It’s August and fans, critics and analysts alike are already fretting over the state of the Cowboys’ offensive line.
Should they be?
In short, no, they shouldn’t.
There are two main reasons for preseason games:
1) To observe, analyze and grade the play of rookies and veteran players that are on the fringe or ‘bubble’, and decide which players will make the final 53-man roster
2) To make mistakes, so the coaching staff and players can be alerted to them and correct them before any meaningful games have to be played.
Making errors is part and parcel of preseason play.
Giving up 5.5 sacks a game and not allowing backs to rush for more than three yards per carry, is not what the fans or coaches want to see. But this is still the preseason, and not all of the blame can be placed on the Cowboys’ offensive line. Receivers have failed to get open at times, running backs haven’t hit the right holes and quarterbacks have held onto the ball for too long.
The offense is still gelling, and that takes time.
So if you shouldn’t be concerned now, when should you be concerned?
For the third preseason game (which will be against the Houston Texans for the Cowboys), the coaches like to bring everything together, organize a game-plan, and allow their starters to play for an extended period of time (usually a half). If the offensive line continues to struggle in this game, gives up three or more sacks and don’t allow the running backs to rush for more than four yards per carry, then become concerned.
But for the moment, just relax, it is still August.
Another preseason game, and another, “Romo-to-Williams. . . incomplete”
It’s almost getting comical how many times it has been said.
Everyone likes to pile the blame on Roy Williams because of the profound chemistry issues between he and his quarterback.
“He drops too many balls.” “He’s a sloppy route runner.” “He’s too slow.”
Yes, it is true, Williams dropped too many balls last season (8), and he isn’t the most precise route runner, nor is he one of the quickest receivers.
But those three reasons aren’t the main reasons why Romo and Williams can’t get on the same page.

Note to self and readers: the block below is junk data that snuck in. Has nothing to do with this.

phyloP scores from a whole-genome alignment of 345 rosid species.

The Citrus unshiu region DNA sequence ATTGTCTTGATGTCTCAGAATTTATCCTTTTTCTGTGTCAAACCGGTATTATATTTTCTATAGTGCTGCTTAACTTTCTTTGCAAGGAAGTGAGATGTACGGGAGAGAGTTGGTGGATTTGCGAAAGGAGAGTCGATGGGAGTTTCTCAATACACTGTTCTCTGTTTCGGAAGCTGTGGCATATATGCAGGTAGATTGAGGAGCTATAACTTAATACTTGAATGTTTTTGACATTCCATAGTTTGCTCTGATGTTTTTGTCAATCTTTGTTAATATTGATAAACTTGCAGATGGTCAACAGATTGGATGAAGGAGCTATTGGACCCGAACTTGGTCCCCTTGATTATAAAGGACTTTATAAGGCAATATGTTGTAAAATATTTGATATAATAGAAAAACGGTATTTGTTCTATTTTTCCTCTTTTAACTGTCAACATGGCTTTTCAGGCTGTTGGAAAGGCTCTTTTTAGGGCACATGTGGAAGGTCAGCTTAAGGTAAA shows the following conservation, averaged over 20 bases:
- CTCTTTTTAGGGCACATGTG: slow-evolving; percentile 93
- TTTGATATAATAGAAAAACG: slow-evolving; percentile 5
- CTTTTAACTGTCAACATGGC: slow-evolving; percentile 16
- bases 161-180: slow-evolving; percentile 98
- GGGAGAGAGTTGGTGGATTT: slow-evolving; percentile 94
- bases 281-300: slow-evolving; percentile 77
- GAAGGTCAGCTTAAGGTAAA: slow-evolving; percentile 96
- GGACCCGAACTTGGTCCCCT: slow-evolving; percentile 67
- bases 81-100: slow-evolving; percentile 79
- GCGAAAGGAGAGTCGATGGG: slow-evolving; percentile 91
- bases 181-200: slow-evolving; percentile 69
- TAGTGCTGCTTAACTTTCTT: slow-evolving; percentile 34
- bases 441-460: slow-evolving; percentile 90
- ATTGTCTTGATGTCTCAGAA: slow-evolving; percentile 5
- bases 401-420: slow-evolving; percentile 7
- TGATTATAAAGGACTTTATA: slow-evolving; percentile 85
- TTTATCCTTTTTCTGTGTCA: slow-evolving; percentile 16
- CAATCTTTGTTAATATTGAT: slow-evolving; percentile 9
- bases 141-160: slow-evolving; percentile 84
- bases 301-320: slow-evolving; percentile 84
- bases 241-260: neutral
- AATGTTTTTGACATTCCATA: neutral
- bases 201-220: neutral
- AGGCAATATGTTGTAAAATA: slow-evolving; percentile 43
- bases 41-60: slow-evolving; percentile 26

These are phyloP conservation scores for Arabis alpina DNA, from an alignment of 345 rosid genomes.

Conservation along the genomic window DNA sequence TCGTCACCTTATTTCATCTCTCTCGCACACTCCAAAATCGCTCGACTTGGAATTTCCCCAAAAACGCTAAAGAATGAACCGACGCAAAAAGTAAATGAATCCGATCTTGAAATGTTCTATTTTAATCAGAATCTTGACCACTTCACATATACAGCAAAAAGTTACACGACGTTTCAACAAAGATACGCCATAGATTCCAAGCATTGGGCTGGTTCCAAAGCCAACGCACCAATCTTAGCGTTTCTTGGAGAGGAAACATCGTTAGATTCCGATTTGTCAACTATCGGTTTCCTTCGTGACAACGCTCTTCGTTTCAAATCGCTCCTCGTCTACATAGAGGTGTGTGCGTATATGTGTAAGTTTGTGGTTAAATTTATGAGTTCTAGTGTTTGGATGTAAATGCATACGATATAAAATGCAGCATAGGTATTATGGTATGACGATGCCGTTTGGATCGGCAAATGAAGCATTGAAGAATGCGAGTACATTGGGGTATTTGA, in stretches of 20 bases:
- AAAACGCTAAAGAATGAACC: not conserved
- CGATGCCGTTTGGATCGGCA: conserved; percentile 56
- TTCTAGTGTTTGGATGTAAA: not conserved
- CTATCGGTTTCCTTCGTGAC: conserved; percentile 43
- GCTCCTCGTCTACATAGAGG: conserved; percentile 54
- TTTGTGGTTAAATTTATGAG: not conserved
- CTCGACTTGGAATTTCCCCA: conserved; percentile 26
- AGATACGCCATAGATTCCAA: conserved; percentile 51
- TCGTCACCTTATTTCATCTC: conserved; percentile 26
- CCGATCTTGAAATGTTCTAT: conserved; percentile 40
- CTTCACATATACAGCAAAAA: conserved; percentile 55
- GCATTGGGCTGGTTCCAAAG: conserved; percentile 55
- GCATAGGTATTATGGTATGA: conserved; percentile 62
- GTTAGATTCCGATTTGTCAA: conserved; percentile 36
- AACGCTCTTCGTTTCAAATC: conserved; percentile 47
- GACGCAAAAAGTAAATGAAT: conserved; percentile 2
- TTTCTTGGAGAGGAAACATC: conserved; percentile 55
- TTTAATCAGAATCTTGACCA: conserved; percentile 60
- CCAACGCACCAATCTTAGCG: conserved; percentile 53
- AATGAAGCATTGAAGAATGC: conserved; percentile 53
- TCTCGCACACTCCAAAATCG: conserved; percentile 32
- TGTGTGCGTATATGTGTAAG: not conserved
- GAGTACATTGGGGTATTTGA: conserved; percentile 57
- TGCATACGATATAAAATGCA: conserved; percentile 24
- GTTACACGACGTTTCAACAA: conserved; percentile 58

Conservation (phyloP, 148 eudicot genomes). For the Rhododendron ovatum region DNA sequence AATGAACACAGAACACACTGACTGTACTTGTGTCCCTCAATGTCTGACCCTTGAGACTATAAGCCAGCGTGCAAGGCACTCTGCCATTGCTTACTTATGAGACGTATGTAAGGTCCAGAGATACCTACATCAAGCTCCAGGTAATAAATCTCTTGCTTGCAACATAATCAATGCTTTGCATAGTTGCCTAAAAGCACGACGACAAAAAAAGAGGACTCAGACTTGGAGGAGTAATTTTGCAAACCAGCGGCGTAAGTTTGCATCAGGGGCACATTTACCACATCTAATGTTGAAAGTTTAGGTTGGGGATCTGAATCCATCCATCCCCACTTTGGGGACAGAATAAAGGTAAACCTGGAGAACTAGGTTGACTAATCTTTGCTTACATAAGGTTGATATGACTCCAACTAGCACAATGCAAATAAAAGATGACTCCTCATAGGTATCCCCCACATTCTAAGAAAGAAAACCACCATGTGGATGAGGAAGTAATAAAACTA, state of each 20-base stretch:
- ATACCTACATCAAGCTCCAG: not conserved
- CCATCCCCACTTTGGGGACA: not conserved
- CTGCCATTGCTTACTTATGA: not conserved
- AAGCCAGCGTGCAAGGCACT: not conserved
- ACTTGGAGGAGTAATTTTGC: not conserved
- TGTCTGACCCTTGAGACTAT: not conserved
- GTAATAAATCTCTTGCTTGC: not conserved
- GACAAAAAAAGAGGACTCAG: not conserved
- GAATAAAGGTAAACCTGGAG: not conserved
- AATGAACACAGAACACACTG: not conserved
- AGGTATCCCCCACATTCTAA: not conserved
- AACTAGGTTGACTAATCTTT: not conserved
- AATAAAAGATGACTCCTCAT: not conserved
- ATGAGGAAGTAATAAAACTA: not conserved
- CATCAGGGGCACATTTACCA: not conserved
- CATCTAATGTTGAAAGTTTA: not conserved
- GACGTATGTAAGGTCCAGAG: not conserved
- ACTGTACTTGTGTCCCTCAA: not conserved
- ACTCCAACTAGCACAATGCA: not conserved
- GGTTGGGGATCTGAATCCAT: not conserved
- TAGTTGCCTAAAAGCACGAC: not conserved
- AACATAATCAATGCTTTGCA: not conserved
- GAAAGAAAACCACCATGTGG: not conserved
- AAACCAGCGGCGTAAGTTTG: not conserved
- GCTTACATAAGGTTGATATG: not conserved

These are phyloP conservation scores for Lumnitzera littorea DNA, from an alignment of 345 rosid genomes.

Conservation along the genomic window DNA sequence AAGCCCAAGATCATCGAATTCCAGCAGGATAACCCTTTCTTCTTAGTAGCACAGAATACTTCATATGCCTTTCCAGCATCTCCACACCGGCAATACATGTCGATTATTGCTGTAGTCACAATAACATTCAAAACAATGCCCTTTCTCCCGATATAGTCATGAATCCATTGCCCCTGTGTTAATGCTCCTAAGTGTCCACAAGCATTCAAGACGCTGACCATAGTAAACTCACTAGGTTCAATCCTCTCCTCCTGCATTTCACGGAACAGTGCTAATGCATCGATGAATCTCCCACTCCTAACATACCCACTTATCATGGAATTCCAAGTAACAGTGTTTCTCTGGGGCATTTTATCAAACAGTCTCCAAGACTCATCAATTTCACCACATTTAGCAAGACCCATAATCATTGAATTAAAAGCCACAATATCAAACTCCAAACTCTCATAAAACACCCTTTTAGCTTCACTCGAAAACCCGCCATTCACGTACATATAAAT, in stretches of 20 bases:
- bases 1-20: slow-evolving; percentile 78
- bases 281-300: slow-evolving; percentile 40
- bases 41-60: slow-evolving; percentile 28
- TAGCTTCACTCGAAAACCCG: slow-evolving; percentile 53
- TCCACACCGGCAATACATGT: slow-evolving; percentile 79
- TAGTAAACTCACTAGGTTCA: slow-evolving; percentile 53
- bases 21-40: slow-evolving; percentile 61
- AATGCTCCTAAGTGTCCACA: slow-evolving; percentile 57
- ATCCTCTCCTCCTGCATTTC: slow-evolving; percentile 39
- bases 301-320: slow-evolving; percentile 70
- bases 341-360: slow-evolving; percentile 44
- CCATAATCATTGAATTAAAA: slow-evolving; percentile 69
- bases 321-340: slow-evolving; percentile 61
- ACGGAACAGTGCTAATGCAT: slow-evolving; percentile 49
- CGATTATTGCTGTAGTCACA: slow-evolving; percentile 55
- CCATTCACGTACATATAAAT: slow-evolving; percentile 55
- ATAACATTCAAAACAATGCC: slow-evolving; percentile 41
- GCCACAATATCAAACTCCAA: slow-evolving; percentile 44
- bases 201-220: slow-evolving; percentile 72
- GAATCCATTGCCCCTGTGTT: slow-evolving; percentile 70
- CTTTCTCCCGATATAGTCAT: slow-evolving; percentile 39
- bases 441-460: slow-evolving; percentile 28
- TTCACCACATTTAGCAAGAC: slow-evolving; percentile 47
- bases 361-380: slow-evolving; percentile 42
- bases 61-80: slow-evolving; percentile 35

Williams is the type of receiver that rarely gets a lot of separation — unless he is running a deep or skinny post, and can build up speed, which he does very well.
Because of this, Williams will usually have a defensive back close to his hip. He can still be a productive and effective receiver, though, as he uses his big frame (6-3, 210lbs) to box out defenders and makes catches away from his body.
Unfortunately for Williams and the Cowboys’ offense, he has not been able to consistently box out defensive backs and make those catches, which has led to Tony Romo losing faith in Williams, and, ultimately, looking else where with the ball.
The other main reason why Romo and Williams can’t get on the same page, is because each of them regularly make an adjustment that the other will not pick up on.
In the Hall of Fame game (first quarter), for example, on third-and-goal from the Bengals’ four-yard line, Romo set up in the shotgun, scanned the field and noticed the defensive back on Williams was playing inside technique — hoping to take away the slant route. Romo obviously thought that Williams would have noticed this as well, and adjusted his route to a quick out or fade. However, Williams either didn’t notice the defensive back edging inside, or just decided he could still beat him on the slant, regardless.
The ball is snapped, Romo looks Williams’ way, raises up, thinking he’ll see a wide open Williams running a quick out or fade, instead, Williams runs the slant.
Romo brings the ball back down, Williams beats his man, Romo raises up again, is hit from the back side, and fires over the outstretched arms of Williams.
Another failed red-zone trip.
It wasn’t solely Williams’ fault, just as it wasn’t solely Romo’s fault. Both should have done a better job communicating, so they each understood what the other was going to do once the ball was snapped.
So, how can this problem be solved?
Well, it can’t be completely solved. Williams can’t change the type of receiver he is, that is determined by his physical abilities, or lack thereof. What he and Romo can change and improve on, is the way they communicate on the field; hand signals or code words could go a long way in making sure each player understands what the other is planning on doing during the play — especially in the red-zone.
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